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What Is Glaucoma Laser Surgery?

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  • Written By: A.M. Boyle
  • Edited By: A. Joseph
  • Last Modified Date: 03 December 2016
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People who suffer from glaucoma might have the option of undergoing glaucoma laser surgery to treat the condition. A laser uses a tiny but powerful beam of light to relieve the pressure caused by fluid buildup within the eye. The laser can eliminate blockages within a person’s eye or create alternate pathways for the fluid to drain. Glaucoma laser surgery usually will be recommended if a patient’s glaucoma is not adequately controlled by medication such as pills or eye drops.

This procedure usually is done in an eye doctor’s office or outpatient clinic. Generally, a patient will be given drops to numb the eye and will be seated in front of a special lamp called a slit lamp, to which the laser is attached. The doctor typically will insert a special contact lens into the patient’s eye, which will help to guide the laser. During the procedure, the patient will see flashes of colored light but should not experience any pain or discomfort.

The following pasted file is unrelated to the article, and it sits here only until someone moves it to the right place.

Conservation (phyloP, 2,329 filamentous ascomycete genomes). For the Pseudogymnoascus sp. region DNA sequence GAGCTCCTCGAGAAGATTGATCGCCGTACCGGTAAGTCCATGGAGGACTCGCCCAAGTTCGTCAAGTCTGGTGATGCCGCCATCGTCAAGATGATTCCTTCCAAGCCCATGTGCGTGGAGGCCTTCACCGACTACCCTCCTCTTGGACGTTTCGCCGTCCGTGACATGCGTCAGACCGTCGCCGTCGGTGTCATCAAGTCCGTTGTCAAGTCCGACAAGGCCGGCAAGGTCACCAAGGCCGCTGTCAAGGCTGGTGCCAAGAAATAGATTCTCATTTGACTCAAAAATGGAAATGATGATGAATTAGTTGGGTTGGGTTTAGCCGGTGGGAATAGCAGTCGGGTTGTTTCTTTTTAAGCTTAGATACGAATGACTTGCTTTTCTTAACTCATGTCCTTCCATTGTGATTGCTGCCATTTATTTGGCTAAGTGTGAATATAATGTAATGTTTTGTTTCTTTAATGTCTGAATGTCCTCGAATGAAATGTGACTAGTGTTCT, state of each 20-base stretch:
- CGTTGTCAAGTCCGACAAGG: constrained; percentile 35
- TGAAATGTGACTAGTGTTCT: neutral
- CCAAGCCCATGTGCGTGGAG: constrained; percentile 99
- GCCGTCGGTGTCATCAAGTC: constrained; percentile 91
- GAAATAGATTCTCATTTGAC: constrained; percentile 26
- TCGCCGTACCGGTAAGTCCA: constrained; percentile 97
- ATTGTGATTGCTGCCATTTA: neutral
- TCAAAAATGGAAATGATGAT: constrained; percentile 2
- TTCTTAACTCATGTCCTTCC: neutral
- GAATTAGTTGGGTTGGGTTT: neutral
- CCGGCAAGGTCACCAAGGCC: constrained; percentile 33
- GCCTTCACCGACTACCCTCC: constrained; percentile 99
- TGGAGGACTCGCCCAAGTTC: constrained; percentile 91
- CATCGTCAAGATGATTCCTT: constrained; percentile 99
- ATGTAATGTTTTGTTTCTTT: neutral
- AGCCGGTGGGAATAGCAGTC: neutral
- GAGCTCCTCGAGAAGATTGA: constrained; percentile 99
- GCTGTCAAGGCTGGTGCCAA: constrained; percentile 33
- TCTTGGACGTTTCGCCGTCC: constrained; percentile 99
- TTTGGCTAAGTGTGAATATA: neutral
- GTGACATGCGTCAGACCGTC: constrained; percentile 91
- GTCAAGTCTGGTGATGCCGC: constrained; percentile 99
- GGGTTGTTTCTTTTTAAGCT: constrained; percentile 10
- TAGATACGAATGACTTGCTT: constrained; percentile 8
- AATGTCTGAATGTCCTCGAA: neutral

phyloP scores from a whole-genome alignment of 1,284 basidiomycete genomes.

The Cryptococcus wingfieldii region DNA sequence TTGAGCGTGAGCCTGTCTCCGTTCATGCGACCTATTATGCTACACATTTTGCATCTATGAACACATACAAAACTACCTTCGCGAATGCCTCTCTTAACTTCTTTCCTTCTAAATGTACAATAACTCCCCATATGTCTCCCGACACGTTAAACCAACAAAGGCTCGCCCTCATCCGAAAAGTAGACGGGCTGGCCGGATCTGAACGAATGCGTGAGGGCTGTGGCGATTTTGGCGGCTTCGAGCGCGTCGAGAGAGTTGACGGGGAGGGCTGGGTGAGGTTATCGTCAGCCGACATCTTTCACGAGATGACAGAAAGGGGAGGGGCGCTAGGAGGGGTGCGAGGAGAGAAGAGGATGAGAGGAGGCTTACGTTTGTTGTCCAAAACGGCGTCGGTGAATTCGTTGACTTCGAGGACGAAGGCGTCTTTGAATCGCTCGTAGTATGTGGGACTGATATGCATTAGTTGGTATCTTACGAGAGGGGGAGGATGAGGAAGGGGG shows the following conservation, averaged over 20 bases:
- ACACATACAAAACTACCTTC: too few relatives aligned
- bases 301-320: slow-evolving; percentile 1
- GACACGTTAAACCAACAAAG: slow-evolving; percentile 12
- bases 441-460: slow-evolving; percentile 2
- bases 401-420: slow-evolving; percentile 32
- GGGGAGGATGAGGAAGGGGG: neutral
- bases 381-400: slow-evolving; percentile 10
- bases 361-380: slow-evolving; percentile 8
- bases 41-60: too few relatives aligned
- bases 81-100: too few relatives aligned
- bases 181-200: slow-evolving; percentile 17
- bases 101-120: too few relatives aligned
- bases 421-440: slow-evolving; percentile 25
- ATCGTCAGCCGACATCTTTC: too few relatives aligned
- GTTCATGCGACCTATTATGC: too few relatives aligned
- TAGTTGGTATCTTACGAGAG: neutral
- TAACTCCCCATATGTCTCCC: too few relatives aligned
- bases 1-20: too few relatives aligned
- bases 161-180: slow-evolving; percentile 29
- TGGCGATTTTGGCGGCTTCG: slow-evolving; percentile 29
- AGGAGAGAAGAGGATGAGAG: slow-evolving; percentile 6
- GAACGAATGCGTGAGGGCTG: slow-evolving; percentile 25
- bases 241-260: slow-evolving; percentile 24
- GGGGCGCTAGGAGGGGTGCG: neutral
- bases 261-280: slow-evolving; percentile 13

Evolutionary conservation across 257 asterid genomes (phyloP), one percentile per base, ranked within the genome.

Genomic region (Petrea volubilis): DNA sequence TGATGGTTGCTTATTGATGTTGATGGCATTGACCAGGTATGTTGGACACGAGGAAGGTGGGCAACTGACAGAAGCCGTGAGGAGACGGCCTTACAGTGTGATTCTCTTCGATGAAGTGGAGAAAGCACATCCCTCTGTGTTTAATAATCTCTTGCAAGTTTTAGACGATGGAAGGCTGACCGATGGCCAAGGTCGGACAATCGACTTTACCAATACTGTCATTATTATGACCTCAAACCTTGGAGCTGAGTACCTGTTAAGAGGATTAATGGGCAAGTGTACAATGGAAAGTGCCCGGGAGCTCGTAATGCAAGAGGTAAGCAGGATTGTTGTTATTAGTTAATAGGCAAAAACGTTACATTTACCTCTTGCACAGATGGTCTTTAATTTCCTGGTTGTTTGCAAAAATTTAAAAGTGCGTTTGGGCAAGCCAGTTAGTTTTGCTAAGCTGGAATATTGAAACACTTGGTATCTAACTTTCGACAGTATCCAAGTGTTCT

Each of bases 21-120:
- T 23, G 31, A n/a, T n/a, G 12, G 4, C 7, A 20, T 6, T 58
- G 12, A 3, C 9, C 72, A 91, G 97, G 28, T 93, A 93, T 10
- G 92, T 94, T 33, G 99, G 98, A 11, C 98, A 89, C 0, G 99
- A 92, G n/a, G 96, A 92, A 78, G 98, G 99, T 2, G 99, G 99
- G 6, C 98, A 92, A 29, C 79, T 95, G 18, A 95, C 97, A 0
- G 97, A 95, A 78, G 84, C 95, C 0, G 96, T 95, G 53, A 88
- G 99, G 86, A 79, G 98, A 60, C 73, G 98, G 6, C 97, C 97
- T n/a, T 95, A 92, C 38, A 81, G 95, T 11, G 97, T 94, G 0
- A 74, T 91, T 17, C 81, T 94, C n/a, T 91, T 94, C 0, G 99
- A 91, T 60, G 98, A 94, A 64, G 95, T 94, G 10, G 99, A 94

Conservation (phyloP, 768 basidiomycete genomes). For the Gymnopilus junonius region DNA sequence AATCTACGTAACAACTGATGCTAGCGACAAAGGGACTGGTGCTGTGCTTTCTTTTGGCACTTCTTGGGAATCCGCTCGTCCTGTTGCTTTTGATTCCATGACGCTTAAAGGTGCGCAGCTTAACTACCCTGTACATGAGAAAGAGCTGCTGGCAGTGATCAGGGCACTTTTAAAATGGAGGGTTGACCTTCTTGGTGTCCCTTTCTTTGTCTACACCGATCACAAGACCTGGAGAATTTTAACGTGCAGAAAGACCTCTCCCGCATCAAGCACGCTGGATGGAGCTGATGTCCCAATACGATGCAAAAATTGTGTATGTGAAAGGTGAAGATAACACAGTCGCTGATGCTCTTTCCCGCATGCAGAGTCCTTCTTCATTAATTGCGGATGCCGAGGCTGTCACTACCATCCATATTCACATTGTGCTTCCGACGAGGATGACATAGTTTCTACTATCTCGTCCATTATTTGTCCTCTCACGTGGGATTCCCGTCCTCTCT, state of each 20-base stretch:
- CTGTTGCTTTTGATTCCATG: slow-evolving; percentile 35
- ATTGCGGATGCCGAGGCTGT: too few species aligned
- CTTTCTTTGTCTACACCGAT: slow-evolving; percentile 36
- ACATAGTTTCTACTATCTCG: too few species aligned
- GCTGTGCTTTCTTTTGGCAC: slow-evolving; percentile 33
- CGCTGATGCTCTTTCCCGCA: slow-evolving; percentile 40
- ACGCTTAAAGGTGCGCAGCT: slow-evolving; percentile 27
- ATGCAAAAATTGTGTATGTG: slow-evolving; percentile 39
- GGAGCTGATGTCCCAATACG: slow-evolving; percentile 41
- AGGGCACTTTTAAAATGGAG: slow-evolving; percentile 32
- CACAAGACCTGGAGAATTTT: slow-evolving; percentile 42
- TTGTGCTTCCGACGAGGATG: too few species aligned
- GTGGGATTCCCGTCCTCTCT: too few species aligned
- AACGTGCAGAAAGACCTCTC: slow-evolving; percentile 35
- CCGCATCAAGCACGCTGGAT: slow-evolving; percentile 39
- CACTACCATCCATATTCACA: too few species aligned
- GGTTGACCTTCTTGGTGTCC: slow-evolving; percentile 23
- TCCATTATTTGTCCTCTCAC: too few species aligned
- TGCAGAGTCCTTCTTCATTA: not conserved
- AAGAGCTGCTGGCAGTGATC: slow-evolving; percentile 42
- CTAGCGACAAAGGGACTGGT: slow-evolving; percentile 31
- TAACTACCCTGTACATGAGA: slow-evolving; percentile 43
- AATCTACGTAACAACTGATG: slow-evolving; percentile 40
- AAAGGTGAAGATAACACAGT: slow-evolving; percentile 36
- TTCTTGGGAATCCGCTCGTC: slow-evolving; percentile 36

There are three types of glaucoma laser surgery, each designed to treat a different type of glaucoma. The first type is laser iridotomy, and it is used to treat angle-closure glaucoma. For this procedure, a tiny hole is created in a person’s iris, which is the colored part of the eye, to help the fluid drain more consistently and thus relieve the pressure within the eye.

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The second type of glaucoma laser surgery is laser trabeculoplasty, which is designed to treat open-angle glaucoma. It is designed to clear blockages inside a person’s eye that might be preventing the fluid from draining properly. For this procedure, the laser is used to clear away clogs along the trabecular meshwork within a person’s eye, thus allowing fluid to drain through.

Cyclophotocoagulation is the third type of glaucoma laser surgery, and it is used for individuals who have severe glaucoma. In this procedure, the laser is aimed at the ciliary, the part of a person’s eye that makes the fluid. The ciliary is intentionally damaged so that it will make less fluid.

After surgery, a patient might experience some swelling and a feeling of itchiness or grittiness in the eye. The patient might also experience blurred vision and sensitivity to light. These symptoms generally subside within a few days. Although laser surgery can be very helpful in treating glaucoma, the success of the procedure might depend on other factors, such as the patient’s age, the shape of the eye and whether there are other diseases present, such as diabetes or high blood pressure. Additional treatments might be necessary, depending upon the severity and persistence of a patient’s glaucoma.

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